Borrow from a 401(k) for College?


Borrow from a 401(k) for College?

There are better ways to pay for your children's higher education than to raid your retirement account.

I am a 43-year-old single mother with three kids. I save aggressively for retirement because I don't know if I'll ever meet and marry a millionaire. If my kids do not get full rides to college, and I need to help fund their college in the next two to eight years, is it wise to borrow money from my 401(k) for the costs?

You may be allowed to borrow from your 401(k) for college costs, but there are plenty of reasons to avoid it.

If you leave -- or lose -- your job, you generally have to pay the loan back immediately. If you don't, the loan will be considered a withdrawal. You'll have to pay taxes on the money and may face a 10% early-withdrawal penalty if you leave your job before age 55.

Sponsored Content

Just the tax bill alone can be a big hit: If you can't pay back a $10,000 loan after leaving your job, you'll have a $2,500 tax bill if you're in the 25% bracket. The bill grows to $3,500 with an early-withdrawal penalty -- even if the money is long gone. "If you didn't have the money to pay back the loan, chances are that you don't have the money to pay that tax bill, either," says Stuart Ritter, a certified financial planner with T. Rowe Price.


The money also won't appreciate in your account while you've borrowed it, so you'll give up years of compounding that can make a big difference in your retirement savings.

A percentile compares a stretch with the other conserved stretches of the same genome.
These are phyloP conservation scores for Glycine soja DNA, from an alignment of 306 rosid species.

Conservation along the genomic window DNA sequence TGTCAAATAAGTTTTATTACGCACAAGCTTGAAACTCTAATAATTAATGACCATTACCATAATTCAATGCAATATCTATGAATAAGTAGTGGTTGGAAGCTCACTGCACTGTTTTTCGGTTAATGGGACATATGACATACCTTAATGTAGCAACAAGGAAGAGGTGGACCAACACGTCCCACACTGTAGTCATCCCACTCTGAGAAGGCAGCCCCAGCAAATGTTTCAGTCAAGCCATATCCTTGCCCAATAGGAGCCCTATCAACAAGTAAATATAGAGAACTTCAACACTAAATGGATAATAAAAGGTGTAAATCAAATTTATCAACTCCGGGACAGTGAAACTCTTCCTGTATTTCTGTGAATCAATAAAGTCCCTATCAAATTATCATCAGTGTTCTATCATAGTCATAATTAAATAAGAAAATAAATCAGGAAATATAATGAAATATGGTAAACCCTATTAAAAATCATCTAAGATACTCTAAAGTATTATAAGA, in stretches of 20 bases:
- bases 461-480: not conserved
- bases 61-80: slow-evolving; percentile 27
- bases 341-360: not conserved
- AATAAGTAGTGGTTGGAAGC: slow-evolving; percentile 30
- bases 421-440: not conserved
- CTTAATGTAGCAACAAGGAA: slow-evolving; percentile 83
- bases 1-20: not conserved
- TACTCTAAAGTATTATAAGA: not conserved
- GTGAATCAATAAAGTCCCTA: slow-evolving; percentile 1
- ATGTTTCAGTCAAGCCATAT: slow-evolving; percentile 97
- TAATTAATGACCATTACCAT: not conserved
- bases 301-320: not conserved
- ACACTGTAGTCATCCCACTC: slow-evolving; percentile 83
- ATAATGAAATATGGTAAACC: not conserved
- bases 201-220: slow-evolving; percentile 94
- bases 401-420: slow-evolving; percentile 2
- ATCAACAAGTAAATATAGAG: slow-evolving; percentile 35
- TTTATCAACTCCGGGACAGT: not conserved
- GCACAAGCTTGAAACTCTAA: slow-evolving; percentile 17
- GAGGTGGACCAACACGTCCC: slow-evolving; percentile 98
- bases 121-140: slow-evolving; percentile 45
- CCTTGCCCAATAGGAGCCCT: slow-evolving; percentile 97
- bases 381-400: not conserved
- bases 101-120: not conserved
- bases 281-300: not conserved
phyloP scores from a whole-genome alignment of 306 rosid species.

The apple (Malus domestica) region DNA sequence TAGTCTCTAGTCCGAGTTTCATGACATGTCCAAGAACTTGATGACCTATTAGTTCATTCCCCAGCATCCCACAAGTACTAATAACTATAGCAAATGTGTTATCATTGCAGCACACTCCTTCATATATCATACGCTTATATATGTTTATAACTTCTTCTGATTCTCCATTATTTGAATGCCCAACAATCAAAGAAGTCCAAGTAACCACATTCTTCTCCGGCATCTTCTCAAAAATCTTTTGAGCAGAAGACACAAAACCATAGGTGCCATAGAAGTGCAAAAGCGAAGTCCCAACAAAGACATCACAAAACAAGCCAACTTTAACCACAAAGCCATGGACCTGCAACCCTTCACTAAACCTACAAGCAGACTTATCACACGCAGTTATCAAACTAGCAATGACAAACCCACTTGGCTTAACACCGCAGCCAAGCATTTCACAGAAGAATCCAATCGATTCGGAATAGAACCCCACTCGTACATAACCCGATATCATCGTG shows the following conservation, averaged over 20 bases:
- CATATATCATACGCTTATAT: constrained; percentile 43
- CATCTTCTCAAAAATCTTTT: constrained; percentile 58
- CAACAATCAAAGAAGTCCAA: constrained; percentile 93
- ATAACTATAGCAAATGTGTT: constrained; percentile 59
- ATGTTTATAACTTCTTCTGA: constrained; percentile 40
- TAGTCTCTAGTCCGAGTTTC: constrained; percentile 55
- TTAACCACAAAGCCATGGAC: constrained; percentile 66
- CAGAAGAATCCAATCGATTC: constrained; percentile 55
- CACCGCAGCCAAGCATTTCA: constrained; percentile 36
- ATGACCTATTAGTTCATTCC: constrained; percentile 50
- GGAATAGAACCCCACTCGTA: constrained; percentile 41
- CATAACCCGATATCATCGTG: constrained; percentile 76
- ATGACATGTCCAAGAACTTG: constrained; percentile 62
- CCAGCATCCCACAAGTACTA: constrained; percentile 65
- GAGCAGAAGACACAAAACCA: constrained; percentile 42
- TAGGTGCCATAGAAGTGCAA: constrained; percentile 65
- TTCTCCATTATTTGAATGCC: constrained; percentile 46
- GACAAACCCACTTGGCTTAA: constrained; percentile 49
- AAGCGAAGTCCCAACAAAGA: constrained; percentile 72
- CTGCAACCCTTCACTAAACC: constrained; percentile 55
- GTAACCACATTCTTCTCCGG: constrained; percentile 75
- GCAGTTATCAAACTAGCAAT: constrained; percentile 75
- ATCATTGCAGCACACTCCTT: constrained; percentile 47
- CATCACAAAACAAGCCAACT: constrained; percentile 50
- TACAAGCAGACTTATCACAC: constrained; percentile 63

If you have $150,000 in your 401(k) then borrow $20,000 at age 40 and pay the loan back over three years, you'll end up with more than $166,000 less in your account at age 65 than you would if you didn't borrow the money, assuming your investments earn 8% per year and you make after-tax loan payments of $618 per month rather than pre-tax contributions of $823 during those three years, according to Ritter.

You have many other options to help pay for college costs. As a single mom with three kids, you may qualify for a good deal of financial aid. See our Everything You Need to Know About College Aid for advice that can help you master the financial aid process. And even if you or your children need to take out some student loans, they'll have more time to pay them back and may qualify to deduct student-loan interest on their tax returns. Your children could even get their loans forgiven if they take certain jobs. For more information, see The Best Deals on Student Loans.

Got a question? Ask Kim at